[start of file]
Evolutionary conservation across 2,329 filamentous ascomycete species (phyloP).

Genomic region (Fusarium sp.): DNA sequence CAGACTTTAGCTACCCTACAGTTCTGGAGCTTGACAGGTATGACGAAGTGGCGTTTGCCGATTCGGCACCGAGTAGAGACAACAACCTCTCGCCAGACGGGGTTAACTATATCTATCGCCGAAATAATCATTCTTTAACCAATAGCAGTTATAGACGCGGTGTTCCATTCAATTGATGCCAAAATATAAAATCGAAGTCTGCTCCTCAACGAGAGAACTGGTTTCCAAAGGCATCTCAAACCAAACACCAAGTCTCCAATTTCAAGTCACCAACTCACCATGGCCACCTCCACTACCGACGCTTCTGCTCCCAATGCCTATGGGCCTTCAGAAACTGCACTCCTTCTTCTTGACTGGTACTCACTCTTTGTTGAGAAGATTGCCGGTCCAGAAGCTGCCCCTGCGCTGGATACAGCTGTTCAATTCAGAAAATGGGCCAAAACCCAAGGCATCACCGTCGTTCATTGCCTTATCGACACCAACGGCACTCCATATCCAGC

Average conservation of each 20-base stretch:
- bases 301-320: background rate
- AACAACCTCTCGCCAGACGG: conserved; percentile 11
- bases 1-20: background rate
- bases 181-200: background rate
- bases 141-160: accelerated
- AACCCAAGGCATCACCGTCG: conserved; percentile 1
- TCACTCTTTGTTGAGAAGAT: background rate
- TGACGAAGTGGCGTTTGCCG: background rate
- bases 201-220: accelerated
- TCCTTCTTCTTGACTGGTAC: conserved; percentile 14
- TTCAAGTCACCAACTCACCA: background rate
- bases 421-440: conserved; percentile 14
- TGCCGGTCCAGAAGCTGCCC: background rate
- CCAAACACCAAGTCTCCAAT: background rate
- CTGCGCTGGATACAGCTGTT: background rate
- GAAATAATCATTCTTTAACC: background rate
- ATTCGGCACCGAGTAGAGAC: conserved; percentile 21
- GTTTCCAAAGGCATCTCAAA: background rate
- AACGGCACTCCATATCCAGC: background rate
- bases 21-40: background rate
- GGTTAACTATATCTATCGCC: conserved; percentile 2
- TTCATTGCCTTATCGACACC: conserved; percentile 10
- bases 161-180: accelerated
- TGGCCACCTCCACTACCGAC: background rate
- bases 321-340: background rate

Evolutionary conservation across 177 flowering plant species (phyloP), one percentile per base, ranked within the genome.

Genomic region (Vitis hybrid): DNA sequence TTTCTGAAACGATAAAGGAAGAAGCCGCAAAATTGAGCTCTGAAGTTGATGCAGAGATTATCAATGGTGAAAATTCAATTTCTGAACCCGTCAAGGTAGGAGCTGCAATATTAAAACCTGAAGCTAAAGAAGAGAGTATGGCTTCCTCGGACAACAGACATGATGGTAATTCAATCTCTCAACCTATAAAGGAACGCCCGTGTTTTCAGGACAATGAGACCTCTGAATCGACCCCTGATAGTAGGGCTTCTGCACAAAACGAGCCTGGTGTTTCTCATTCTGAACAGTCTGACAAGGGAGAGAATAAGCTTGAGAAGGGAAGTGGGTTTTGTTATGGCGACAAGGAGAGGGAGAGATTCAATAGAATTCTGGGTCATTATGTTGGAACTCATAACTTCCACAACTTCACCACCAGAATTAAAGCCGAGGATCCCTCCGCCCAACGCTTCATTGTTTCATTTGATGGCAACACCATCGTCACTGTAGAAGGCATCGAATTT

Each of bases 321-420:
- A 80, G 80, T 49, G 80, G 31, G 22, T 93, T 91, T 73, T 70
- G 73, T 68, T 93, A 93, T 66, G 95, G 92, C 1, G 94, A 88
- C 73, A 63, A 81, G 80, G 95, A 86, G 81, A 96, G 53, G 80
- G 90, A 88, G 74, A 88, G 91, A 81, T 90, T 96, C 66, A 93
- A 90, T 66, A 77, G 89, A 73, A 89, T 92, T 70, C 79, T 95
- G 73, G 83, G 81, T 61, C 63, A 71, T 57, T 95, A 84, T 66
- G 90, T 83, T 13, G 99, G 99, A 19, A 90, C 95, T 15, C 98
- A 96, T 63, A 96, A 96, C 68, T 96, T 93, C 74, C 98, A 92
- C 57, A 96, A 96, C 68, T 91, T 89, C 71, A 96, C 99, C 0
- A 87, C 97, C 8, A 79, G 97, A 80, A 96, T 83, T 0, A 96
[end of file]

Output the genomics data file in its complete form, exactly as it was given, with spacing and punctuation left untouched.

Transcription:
Evolutionary conservation across 2,329 filamentous ascomycete species (phyloP).

Genomic region (Fusarium sp.): DNA sequence CAGACTTTAGCTACCCTACAGTTCTGGAGCTTGACAGGTATGACGAAGTGGCGTTTGCCGATTCGGCACCGAGTAGAGACAACAACCTCTCGCCAGACGGGGTTAACTATATCTATCGCCGAAATAATCATTCTTTAACCAATAGCAGTTATAGACGCGGTGTTCCATTCAATTGATGCCAAAATATAAAATCGAAGTCTGCTCCTCAACGAGAGAACTGGTTTCCAAAGGCATCTCAAACCAAACACCAAGTCTCCAATTTCAAGTCACCAACTCACCATGGCCACCTCCACTACCGACGCTTCTGCTCCCAATGCCTATGGGCCTTCAGAAACTGCACTCCTTCTTCTTGACTGGTACTCACTCTTTGTTGAGAAGATTGCCGGTCCAGAAGCTGCCCCTGCGCTGGATACAGCTGTTCAATTCAGAAAATGGGCCAAAACCCAAGGCATCACCGTCGTTCATTGCCTTATCGACACCAACGGCACTCCATATCCAGC

Average conservation of each 20-base stretch:
- bases 301-320: background rate
- AACAACCTCTCGCCAGACGG: conserved; percentile 11
- bases 1-20: background rate
- bases 181-200: background rate
- bases 141-160: accelerated
- AACCCAAGGCATCACCGTCG: conserved; percentile 1
- TCACTCTTTGTTGAGAAGAT: background rate
- TGACGAAGTGGCGTTTGCCG: background rate
- bases 201-220: accelerated
- TCCTTCTTCTTGACTGGTAC: conserved; percentile 14
- TTCAAGTCACCAACTCACCA: background rate
- bases 421-440: conserved; percentile 14
- TGCCGGTCCAGAAGCTGCCC: background rate
- CCAAACACCAAGTCTCCAAT: background rate
- CTGCGCTGGATACAGCTGTT: background rate
- GAAATAATCATTCTTTAACC: background rate
- ATTCGGCACCGAGTAGAGAC: conserved; percentile 21
- GTTTCCAAAGGCATCTCAAA: background rate
- AACGGCACTCCATATCCAGC: background rate
- bases 21-40: background rate
- GGTTAACTATATCTATCGCC: conserved; percentile 2
- TTCATTGCCTTATCGACACC: conserved; percentile 10
- bases 161-180: accelerated
- TGGCCACCTCCACTACCGAC: background rate
- bases 321-340: background rate

Evolutionary conservation across 177 flowering plant species (phyloP), one percentile per base, ranked within the genome.

Genomic region (Vitis hybrid): DNA sequence TTTCTGAAACGATAAAGGAAGAAGCCGCAAAATTGAGCTCTGAAGTTGATGCAGAGATTATCAATGGTGAAAATTCAATTTCTGAACCCGTCAAGGTAGGAGCTGCAATATTAAAACCTGAAGCTAAAGAAGAGAGTATGGCTTCCTCGGACAACAGACATGATGGTAATTCAATCTCTCAACCTATAAAGGAACGCCCGTGTTTTCAGGACAATGAGACCTCTGAATCGACCCCTGATAGTAGGGCTTCTGCACAAAACGAGCCTGGTGTTTCTCATTCTGAACAGTCTGACAAGGGAGAGAATAAGCTTGAGAAGGGAAGTGGGTTTTGTTATGGCGACAAGGAGAGGGAGAGATTCAATAGAATTCTGGGTCATTATGTTGGAACTCATAACTTCCACAACTTCACCACCAGAATTAAAGCCGAGGATCCCTCCGCCCAACGCTTCATTGTTTCATTTGATGGCAACACCATCGTCACTGTAGAAGGCATCGAATTT

Each of bases 321-420:
- A 80, G 80, T 49, G 80, G 31, G 22, T 93, T 91, T 73, T 70
- G 73, T 68, T 93, A 93, T 66, G 95, G 92, C 1, G 94, A 88
- C 73, A 63, A 81, G 80, G 95, A 86, G 81, A 96, G 53, G 80
- G 90, A 88, G 74, A 88, G 91, A 81, T 90, T 96, C 66, A 93
- A 90, T 66, A 77, G 89, A 73, A 89, T 92, T 70, C 79, T 95
- G 73, G 83, G 81, T 61, C 63, A 71, T 57, T 95, A 84, T 66
- G 90, T 83, T 13, G 99, G 99, A 19, A 90, C 95, T 15, C 98
- A 96, T 63, A 96, A 96, C 68, T 96, T 93, C 74, C 98, A 92
- C 57, A 96, A 96, C 68, T 91, T 89, C 71, A 96, C 99, C 0
- A 87, C 97, C 8, A 79, G 97, A 80, A 96, T 83, T 0, A 96